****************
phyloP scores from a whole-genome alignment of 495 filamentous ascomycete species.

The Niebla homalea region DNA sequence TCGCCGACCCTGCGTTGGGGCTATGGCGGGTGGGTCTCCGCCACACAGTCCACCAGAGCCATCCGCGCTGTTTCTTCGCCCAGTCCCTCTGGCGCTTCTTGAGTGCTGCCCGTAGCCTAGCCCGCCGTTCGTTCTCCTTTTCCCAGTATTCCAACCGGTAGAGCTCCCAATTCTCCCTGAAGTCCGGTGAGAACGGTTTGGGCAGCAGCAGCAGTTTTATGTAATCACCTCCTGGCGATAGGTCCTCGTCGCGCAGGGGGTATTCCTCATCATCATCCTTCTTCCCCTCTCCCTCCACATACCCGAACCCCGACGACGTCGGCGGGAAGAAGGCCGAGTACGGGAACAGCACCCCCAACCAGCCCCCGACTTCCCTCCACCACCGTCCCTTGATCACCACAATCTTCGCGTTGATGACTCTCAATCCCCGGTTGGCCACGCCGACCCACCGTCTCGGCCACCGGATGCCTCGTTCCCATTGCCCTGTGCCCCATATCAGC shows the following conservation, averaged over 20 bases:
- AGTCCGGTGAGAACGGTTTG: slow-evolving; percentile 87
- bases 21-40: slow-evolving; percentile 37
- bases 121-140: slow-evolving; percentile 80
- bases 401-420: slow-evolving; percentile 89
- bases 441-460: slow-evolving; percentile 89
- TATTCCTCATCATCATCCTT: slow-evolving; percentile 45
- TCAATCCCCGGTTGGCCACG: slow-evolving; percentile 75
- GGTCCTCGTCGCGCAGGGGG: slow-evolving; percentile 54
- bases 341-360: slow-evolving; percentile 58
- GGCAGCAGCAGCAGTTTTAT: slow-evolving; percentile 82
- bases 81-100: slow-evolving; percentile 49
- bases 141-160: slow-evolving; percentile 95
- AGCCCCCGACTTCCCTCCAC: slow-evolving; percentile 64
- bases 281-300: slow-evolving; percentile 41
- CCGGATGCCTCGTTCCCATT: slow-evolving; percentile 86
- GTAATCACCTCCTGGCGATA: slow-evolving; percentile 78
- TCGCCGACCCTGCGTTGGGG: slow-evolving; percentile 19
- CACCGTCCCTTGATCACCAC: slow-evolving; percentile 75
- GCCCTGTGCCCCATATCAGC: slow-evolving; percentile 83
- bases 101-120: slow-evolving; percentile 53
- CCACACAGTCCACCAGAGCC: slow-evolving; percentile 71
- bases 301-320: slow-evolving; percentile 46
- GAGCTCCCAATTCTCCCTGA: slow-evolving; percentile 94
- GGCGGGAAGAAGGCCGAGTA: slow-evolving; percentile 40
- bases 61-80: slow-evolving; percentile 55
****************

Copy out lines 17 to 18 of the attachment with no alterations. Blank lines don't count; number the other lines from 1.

- CCGGATGCCTCGTTCCCATT: slow-evolving; percentile 86
- GTAATCACCTCCTGGCGATA: slow-evolving; percentile 78